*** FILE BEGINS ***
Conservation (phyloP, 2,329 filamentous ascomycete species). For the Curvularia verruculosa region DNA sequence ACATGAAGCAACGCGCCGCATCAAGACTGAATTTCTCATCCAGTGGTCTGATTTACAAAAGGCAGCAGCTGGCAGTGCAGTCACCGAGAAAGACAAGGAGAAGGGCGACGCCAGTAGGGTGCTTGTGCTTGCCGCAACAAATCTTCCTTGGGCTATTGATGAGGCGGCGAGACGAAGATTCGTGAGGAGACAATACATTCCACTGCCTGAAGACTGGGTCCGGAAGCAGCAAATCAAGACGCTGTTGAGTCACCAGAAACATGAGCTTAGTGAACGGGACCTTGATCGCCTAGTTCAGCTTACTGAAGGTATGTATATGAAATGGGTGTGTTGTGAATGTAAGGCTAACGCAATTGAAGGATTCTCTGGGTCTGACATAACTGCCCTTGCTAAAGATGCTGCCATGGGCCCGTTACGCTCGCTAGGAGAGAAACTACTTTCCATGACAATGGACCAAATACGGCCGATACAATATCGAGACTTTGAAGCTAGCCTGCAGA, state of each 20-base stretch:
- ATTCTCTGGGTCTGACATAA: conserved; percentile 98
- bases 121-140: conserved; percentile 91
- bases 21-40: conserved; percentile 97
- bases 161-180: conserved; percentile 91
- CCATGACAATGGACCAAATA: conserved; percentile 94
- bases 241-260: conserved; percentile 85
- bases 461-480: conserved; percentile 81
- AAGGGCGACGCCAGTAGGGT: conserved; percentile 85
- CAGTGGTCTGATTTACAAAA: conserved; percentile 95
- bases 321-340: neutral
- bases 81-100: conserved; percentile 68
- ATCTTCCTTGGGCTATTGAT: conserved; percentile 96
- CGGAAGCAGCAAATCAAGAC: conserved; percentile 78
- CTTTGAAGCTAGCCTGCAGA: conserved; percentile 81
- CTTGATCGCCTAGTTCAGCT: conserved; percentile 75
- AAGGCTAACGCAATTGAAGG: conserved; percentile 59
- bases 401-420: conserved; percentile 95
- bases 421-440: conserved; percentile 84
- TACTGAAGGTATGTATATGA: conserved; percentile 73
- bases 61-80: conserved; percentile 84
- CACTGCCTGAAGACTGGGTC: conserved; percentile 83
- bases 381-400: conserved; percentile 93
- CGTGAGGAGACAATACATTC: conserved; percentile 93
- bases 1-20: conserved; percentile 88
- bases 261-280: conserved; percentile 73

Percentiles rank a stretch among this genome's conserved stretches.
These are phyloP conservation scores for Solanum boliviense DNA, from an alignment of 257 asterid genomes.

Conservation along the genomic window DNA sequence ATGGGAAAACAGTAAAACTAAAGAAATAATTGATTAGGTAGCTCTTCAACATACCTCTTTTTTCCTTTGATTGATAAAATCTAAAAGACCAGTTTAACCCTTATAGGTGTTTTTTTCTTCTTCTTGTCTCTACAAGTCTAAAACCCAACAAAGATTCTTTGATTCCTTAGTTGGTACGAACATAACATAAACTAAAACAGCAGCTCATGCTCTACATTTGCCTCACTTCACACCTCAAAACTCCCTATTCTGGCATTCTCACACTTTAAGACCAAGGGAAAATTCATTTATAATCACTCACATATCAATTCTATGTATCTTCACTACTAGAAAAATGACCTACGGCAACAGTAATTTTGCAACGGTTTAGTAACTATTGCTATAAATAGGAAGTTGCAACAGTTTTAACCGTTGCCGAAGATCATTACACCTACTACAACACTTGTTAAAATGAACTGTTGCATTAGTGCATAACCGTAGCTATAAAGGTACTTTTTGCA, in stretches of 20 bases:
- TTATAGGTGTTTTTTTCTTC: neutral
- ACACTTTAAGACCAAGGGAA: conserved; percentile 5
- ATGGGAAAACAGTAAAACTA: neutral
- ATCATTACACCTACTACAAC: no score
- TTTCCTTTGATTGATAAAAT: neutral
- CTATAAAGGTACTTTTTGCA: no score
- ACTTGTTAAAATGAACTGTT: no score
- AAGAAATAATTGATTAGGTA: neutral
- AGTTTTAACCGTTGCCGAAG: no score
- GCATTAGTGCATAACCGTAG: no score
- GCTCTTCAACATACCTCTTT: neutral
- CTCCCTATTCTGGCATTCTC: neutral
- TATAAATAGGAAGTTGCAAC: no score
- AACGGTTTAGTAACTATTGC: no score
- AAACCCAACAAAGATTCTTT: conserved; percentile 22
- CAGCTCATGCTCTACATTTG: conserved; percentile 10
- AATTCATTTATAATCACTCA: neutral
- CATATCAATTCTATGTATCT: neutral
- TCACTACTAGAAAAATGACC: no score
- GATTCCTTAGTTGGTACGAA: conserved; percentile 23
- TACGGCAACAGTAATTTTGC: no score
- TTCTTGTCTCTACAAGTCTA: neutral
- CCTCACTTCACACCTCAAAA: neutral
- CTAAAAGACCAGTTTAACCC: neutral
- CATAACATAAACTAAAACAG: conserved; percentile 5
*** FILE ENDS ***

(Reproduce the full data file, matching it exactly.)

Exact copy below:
Conservation (phyloP, 2,329 filamentous ascomycete species). For the Curvularia verruculosa region DNA sequence ACATGAAGCAACGCGCCGCATCAAGACTGAATTTCTCATCCAGTGGTCTGATTTACAAAAGGCAGCAGCTGGCAGTGCAGTCACCGAGAAAGACAAGGAGAAGGGCGACGCCAGTAGGGTGCTTGTGCTTGCCGCAACAAATCTTCCTTGGGCTATTGATGAGGCGGCGAGACGAAGATTCGTGAGGAGACAATACATTCCACTGCCTGAAGACTGGGTCCGGAAGCAGCAAATCAAGACGCTGTTGAGTCACCAGAAACATGAGCTTAGTGAACGGGACCTTGATCGCCTAGTTCAGCTTACTGAAGGTATGTATATGAAATGGGTGTGTTGTGAATGTAAGGCTAACGCAATTGAAGGATTCTCTGGGTCTGACATAACTGCCCTTGCTAAAGATGCTGCCATGGGCCCGTTACGCTCGCTAGGAGAGAAACTACTTTCCATGACAATGGACCAAATACGGCCGATACAATATCGAGACTTTGAAGCTAGCCTGCAGA, state of each 20-base stretch:
- ATTCTCTGGGTCTGACATAA: conserved; percentile 98
- bases 121-140: conserved; percentile 91
- bases 21-40: conserved; percentile 97
- bases 161-180: conserved; percentile 91
- CCATGACAATGGACCAAATA: conserved; percentile 94
- bases 241-260: conserved; percentile 85
- bases 461-480: conserved; percentile 81
- AAGGGCGACGCCAGTAGGGT: conserved; percentile 85
- CAGTGGTCTGATTTACAAAA: conserved; percentile 95
- bases 321-340: neutral
- bases 81-100: conserved; percentile 68
- ATCTTCCTTGGGCTATTGAT: conserved; percentile 96
- CGGAAGCAGCAAATCAAGAC: conserved; percentile 78
- CTTTGAAGCTAGCCTGCAGA: conserved; percentile 81
- CTTGATCGCCTAGTTCAGCT: conserved; percentile 75
- AAGGCTAACGCAATTGAAGG: conserved; percentile 59
- bases 401-420: conserved; percentile 95
- bases 421-440: conserved; percentile 84
- TACTGAAGGTATGTATATGA: conserved; percentile 73
- bases 61-80: conserved; percentile 84
- CACTGCCTGAAGACTGGGTC: conserved; percentile 83
- bases 381-400: conserved; percentile 93
- CGTGAGGAGACAATACATTC: conserved; percentile 93
- bases 1-20: conserved; percentile 88
- bases 261-280: conserved; percentile 73

Percentiles rank a stretch among this genome's conserved stretches.
These are phyloP conservation scores for Solanum boliviense DNA, from an alignment of 257 asterid genomes.

Conservation along the genomic window DNA sequence ATGGGAAAACAGTAAAACTAAAGAAATAATTGATTAGGTAGCTCTTCAACATACCTCTTTTTTCCTTTGATTGATAAAATCTAAAAGACCAGTTTAACCCTTATAGGTGTTTTTTTCTTCTTCTTGTCTCTACAAGTCTAAAACCCAACAAAGATTCTTTGATTCCTTAGTTGGTACGAACATAACATAAACTAAAACAGCAGCTCATGCTCTACATTTGCCTCACTTCACACCTCAAAACTCCCTATTCTGGCATTCTCACACTTTAAGACCAAGGGAAAATTCATTTATAATCACTCACATATCAATTCTATGTATCTTCACTACTAGAAAAATGACCTACGGCAACAGTAATTTTGCAACGGTTTAGTAACTATTGCTATAAATAGGAAGTTGCAACAGTTTTAACCGTTGCCGAAGATCATTACACCTACTACAACACTTGTTAAAATGAACTGTTGCATTAGTGCATAACCGTAGCTATAAAGGTACTTTTTGCA, in stretches of 20 bases:
- TTATAGGTGTTTTTTTCTTC: neutral
- ACACTTTAAGACCAAGGGAA: conserved; percentile 5
- ATGGGAAAACAGTAAAACTA: neutral
- ATCATTACACCTACTACAAC: no score
- TTTCCTTTGATTGATAAAAT: neutral
- CTATAAAGGTACTTTTTGCA: no score
- ACTTGTTAAAATGAACTGTT: no score
- AAGAAATAATTGATTAGGTA: neutral
- AGTTTTAACCGTTGCCGAAG: no score
- GCATTAGTGCATAACCGTAG: no score
- GCTCTTCAACATACCTCTTT: neutral
- CTCCCTATTCTGGCATTCTC: neutral
- TATAAATAGGAAGTTGCAAC: no score
- AACGGTTTAGTAACTATTGC: no score
- AAACCCAACAAAGATTCTTT: conserved; percentile 22
- CAGCTCATGCTCTACATTTG: conserved; percentile 10
- AATTCATTTATAATCACTCA: neutral
- CATATCAATTCTATGTATCT: neutral
- TCACTACTAGAAAAATGACC: no score
- GATTCCTTAGTTGGTACGAA: conserved; percentile 23
- TACGGCAACAGTAATTTTGC: no score
- TTCTTGTCTCTACAAGTCTA: neutral
- CCTCACTTCACACCTCAAAA: neutral
- CTAAAAGACCAGTTTAACCC: neutral
- CATAACATAAACTAAAACAG: conserved; percentile 5